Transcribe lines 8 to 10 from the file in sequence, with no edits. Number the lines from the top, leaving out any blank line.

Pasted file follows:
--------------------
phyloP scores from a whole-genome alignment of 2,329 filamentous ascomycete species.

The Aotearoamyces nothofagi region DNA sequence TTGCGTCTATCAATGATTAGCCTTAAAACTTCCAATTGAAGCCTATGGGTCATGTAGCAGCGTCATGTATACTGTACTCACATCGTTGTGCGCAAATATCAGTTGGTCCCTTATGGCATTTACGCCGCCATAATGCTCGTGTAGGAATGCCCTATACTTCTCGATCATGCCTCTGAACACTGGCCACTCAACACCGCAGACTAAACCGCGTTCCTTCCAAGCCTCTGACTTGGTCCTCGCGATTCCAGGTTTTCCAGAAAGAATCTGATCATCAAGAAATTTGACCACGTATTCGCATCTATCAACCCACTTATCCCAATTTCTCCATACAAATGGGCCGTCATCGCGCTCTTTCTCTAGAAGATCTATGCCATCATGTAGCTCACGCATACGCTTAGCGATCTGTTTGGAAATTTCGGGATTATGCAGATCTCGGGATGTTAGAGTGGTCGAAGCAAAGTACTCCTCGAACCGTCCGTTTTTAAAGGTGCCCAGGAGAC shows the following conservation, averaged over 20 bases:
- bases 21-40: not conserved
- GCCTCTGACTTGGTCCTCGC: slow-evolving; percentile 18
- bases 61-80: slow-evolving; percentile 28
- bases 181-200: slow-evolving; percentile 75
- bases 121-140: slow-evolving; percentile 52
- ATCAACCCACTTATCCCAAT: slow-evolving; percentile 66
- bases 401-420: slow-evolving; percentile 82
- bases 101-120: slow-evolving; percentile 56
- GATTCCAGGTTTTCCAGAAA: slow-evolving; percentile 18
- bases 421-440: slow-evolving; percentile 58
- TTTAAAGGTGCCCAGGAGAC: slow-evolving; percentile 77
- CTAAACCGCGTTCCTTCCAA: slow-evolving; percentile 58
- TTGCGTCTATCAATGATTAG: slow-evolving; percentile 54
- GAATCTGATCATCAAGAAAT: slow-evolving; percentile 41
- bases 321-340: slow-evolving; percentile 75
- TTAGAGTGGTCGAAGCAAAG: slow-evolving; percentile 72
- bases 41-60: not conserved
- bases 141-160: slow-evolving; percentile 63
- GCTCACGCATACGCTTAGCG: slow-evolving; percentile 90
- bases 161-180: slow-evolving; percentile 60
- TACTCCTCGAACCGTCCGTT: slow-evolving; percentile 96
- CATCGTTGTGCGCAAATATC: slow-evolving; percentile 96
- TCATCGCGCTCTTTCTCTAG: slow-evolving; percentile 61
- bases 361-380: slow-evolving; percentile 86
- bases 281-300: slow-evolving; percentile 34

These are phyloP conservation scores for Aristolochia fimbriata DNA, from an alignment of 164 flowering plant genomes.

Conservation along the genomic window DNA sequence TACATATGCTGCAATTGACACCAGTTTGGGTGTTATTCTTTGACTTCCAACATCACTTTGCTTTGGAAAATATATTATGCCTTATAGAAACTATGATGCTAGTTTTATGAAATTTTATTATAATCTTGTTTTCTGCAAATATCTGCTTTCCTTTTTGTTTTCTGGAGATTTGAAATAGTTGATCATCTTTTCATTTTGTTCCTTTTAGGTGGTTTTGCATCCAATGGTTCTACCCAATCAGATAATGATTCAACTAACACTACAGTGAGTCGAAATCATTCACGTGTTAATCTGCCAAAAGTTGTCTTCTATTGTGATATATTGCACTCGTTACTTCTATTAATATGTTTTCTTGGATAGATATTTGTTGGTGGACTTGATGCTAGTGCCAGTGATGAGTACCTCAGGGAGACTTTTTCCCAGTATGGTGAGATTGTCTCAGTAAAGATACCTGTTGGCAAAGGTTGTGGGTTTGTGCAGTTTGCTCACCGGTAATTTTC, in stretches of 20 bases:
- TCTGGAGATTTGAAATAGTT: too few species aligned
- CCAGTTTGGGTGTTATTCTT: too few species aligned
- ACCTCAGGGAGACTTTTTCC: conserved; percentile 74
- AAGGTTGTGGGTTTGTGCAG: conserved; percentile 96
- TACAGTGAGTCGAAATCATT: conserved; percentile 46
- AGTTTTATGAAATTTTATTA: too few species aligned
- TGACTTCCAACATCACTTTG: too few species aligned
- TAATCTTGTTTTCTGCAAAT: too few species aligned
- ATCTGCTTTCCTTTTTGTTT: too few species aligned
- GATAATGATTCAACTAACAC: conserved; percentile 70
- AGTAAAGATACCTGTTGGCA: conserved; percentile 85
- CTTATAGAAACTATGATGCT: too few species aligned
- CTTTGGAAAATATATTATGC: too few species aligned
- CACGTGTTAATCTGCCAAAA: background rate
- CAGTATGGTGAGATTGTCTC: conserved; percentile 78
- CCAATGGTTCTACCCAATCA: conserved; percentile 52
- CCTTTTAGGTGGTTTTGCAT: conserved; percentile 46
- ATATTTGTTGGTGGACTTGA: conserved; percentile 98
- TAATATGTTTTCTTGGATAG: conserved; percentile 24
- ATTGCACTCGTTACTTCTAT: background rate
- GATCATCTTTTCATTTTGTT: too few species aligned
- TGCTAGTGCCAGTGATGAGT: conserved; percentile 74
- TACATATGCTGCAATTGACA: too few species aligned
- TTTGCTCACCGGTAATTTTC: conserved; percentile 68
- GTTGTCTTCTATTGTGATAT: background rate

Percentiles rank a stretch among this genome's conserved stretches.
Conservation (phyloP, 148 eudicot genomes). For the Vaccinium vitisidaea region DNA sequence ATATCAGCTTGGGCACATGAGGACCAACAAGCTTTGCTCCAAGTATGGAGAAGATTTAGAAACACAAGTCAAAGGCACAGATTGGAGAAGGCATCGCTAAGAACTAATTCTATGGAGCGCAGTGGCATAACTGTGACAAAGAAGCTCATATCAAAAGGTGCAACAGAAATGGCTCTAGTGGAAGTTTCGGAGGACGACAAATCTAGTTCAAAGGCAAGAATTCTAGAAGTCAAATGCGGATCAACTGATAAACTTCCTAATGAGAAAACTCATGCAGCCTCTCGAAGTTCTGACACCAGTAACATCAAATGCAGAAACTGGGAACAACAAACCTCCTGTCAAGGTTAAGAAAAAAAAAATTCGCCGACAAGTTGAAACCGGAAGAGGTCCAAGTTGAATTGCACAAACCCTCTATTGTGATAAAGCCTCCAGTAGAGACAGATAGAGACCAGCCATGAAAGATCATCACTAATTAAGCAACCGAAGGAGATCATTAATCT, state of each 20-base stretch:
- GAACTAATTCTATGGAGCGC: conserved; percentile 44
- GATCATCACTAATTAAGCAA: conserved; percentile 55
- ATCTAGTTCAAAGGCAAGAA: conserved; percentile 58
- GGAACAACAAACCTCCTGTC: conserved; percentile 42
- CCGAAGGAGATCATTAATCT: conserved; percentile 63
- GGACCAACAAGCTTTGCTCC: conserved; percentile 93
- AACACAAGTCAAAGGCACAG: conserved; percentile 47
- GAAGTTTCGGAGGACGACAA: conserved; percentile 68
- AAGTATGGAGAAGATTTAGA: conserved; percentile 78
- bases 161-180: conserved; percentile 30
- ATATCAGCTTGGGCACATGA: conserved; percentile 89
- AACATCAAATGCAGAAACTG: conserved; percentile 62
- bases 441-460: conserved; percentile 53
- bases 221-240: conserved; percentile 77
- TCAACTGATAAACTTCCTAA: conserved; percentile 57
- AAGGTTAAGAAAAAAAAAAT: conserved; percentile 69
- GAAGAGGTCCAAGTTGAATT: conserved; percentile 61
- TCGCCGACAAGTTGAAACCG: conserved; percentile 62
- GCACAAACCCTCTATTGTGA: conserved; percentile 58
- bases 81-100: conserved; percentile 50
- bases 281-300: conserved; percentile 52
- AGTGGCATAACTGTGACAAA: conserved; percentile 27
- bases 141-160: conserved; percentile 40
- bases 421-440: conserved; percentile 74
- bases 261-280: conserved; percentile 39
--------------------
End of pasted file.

- ATCAACCCACTTATCCCAAT: slow-evolving; percentile 66
- bases 401-420: slow-evolving; percentile 82
- bases 101-120: slow-evolving; percentile 56